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Getting schooled: teachers' views on school-based breastfeeding education in Lebanon.

  • Author(s): Moukarzel, Sara
  • Mamas, Christoforos
  • Farhat, Antoine
  • Daly, Alan J
  • et al.
Abstract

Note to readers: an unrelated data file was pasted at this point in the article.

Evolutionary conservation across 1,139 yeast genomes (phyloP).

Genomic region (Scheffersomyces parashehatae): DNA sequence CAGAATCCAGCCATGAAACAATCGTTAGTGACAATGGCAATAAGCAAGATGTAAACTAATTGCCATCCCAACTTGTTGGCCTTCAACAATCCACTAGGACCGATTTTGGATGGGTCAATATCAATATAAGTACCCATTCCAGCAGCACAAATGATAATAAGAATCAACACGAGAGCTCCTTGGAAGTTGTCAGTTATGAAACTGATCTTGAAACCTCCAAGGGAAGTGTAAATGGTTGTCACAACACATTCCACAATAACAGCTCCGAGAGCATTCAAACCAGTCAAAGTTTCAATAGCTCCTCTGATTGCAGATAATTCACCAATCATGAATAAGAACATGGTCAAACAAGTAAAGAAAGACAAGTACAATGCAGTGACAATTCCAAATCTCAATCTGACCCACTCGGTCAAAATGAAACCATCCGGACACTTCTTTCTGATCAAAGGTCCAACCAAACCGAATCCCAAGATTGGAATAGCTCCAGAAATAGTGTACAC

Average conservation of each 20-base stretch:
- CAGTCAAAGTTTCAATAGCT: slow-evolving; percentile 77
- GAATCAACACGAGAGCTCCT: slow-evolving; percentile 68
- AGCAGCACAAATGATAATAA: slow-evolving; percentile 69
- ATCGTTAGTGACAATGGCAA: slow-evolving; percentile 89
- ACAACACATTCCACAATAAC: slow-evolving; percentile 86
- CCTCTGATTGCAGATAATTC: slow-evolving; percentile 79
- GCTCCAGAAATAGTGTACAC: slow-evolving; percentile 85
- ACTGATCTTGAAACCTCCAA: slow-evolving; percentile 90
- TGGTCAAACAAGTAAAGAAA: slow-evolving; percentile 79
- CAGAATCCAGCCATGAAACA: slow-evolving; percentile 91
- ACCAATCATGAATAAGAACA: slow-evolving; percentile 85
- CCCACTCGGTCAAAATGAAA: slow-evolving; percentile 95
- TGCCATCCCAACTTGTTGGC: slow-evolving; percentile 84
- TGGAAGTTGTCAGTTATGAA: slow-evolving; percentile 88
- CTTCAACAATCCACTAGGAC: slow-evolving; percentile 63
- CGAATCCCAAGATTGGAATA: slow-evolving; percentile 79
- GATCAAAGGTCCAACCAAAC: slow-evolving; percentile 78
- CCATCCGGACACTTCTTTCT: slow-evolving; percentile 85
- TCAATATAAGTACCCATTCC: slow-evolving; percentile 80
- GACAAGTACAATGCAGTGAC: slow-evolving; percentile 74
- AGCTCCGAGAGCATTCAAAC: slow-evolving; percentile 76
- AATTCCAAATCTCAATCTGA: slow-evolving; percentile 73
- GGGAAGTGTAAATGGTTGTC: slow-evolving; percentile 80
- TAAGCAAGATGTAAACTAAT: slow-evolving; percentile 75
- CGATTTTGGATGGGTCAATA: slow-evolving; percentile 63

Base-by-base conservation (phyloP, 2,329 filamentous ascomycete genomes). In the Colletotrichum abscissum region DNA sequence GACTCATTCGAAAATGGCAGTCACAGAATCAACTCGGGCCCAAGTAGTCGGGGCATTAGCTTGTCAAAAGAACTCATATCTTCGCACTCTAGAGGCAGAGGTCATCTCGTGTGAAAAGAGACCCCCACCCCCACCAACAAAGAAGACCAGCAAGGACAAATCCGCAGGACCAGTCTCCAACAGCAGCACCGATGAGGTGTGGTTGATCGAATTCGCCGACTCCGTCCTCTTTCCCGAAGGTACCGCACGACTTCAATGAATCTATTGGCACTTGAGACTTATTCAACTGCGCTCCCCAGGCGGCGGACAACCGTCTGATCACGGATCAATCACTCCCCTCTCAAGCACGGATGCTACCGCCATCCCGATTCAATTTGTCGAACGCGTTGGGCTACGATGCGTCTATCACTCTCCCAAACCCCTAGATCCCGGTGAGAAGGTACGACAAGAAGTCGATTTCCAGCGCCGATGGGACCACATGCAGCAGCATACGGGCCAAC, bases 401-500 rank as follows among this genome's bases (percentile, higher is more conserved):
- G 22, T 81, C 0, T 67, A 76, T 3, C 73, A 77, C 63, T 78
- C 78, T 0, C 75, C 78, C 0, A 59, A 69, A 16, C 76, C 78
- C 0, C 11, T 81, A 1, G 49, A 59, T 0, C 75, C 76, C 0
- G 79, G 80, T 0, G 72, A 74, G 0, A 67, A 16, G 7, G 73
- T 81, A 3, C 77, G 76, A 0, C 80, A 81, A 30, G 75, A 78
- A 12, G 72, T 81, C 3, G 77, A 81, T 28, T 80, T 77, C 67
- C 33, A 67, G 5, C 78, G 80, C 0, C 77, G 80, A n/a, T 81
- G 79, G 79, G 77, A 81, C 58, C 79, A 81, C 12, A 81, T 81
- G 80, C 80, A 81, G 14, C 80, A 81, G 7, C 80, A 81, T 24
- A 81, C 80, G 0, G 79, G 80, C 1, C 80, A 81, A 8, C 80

Background:School-based breastfeeding education (SBBE) may help improve breastfeeding rates in the long term by instilling in young people a base of evidence-informed knowledge, skills, and attitudes that primes them to make informed decisions about infant feeding and to become positive change agents. Breastfeeding rates in Lebanon remain suboptimal, and breastfeeding misconceptions along with social pressures to use infant formula are known contributing barriers. We conducted this study with pre-K-12 teachers to understand the SBBE landscape as well as the supports and constraints for SBBE at two large Lebanese schools. Methods:We conducted a survey with 193 teachers during the 2017-2018 academic school year to collect information about demographics, breastfeeding history, breastfeeding teaching practices, attitudes towards SBBE such as attitude towards educating both boys and girls about breastfeeding, and views on potential constraints to successful SBBE implementation. Descriptive statistics and thematic analysis were used. Binary multiple logistic regression was used to ascertain the effects of teacher characteristics on likelihood to support SBBE. Results:While limited SBBE is currently taking place with only eight (4%25) teachers reporting teaching about breastfeeding, 133 (69%25) reported students should learn about breastfeeding in school. A multiple regression model [χ2(4) = 19.71, p = 0.001] showed teachers were more likely to support SBBE if they/their partners had ever breastfed, if they taught biology, or if they believed that schools should educate both boys and girls about breastfeeding in a society where discussing breastfeeding in public is a taboo. One hundred and ten (60%25) teachers reported several concerns to SBBE implementation which included limited uptake by students who might not find SBBE valuable to them and resistance from parents due to cultural barriers. In order to effectively expand SBBE in these schools, 71 SBBE supporters (59.2%25 of respondents; 13 with missing data) suggested supporting local teachers to deliver SBBE, and 48 (40%25) suggested mandating SBBE. Conclusions:Teachers held generally positive views on SBBE, which provides a fertile ground for growing SBBE in their schools. Future steps need to include engaging parents, students, and school principals to further understand the social constrains to SBBE before program design.

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